“The decision to lodge the appeal was reached after careful consideration of the judgement and independent legal advice,” the statement said. “This has taken some time due to the seriousness of this matter and the need to give it thorough consideration in the context of a complex legal framework.”
“Once the appeal process has been finalised, [Commissioner Katarina Carroll] will then consider the effect of the decision on the assessment of the suitability of the officer to remain employed by the QPS.”
A police spokesman was not immediately able to provide further details about the nature of the appeal.
Speaking to reporters outside court after the decision was handed down, the woman at the centre of the long-running legal battle said she was “really disappointed” by the outcome and called Ms Carroll to sack Punchard from the service to show she was serious about “protecting innocent women and children”.
Ms Carroll was asked if she would fire the officer at an unrelated press conference in the days after. She replied she was seeking advice on whether she could appeal the decision along with what she could do “under our act as well”.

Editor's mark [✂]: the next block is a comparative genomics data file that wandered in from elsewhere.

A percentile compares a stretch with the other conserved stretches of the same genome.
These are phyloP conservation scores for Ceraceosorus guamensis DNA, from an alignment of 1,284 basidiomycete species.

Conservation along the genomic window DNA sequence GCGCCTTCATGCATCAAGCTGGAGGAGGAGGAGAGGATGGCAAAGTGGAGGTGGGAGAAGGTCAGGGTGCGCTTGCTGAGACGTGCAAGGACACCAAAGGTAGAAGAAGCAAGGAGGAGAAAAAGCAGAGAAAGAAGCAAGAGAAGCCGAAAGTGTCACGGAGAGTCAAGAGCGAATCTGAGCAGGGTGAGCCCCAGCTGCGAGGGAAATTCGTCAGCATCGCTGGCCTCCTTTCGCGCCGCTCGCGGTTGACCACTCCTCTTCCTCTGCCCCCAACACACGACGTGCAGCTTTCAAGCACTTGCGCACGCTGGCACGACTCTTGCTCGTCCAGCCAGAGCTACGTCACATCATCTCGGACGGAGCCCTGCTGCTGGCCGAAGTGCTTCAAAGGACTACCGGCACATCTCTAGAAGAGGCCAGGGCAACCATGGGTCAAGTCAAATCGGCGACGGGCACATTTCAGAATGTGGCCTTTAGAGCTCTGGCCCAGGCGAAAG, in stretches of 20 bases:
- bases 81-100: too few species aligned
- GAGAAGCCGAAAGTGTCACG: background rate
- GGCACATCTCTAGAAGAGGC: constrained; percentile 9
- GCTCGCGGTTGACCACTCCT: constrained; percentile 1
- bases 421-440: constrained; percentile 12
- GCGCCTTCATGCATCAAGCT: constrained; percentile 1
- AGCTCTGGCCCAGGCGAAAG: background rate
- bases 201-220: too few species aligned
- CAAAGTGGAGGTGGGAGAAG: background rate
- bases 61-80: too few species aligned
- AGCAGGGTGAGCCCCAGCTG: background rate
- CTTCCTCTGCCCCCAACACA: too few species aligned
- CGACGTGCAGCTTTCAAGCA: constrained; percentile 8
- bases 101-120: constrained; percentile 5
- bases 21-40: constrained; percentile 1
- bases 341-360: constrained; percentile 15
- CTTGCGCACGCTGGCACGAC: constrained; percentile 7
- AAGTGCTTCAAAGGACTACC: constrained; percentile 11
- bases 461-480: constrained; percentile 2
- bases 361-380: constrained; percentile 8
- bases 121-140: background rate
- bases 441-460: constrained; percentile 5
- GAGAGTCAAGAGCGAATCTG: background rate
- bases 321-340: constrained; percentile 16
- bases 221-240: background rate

“I would like to hold people to account that erode our trust and release information that they should not be releasing,” Ms Carroll said.
“Frustratingly I’ve inherited a legacy that over many years I would say there were some failing in the system as to how it was dealt with and we need to try and rectify that where we can.”
Punchard used police computers a total of nine times over a year to access restricted information about the woman and was stood down from official police duty late last year after being previously disciplined and dropped a pay point.
In 2019, a tribunal found Queensland police could have done more to prevent Punchard from leaking the woman’s details.
She was forced into hiding after Punchard texted her address to her ex-husband, who was the officer’s childhood friend.
The man had previously threatened to kill her, strap bombs to their two children and blow them up as “martyrs”.
Judge Chowdhury had said he took Punchard’s age and his likelihood of finding further employment into account in deciding to overturn the recording of convictions, but found there was “no specific evidence” a conviction would have led to his sacking.
The previous disciplinary action and Punchard’s “otherwise good character”, supported by other senior police officers, also factored in to the decision.
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Matt Dennien is a reporter with Brisbane Times.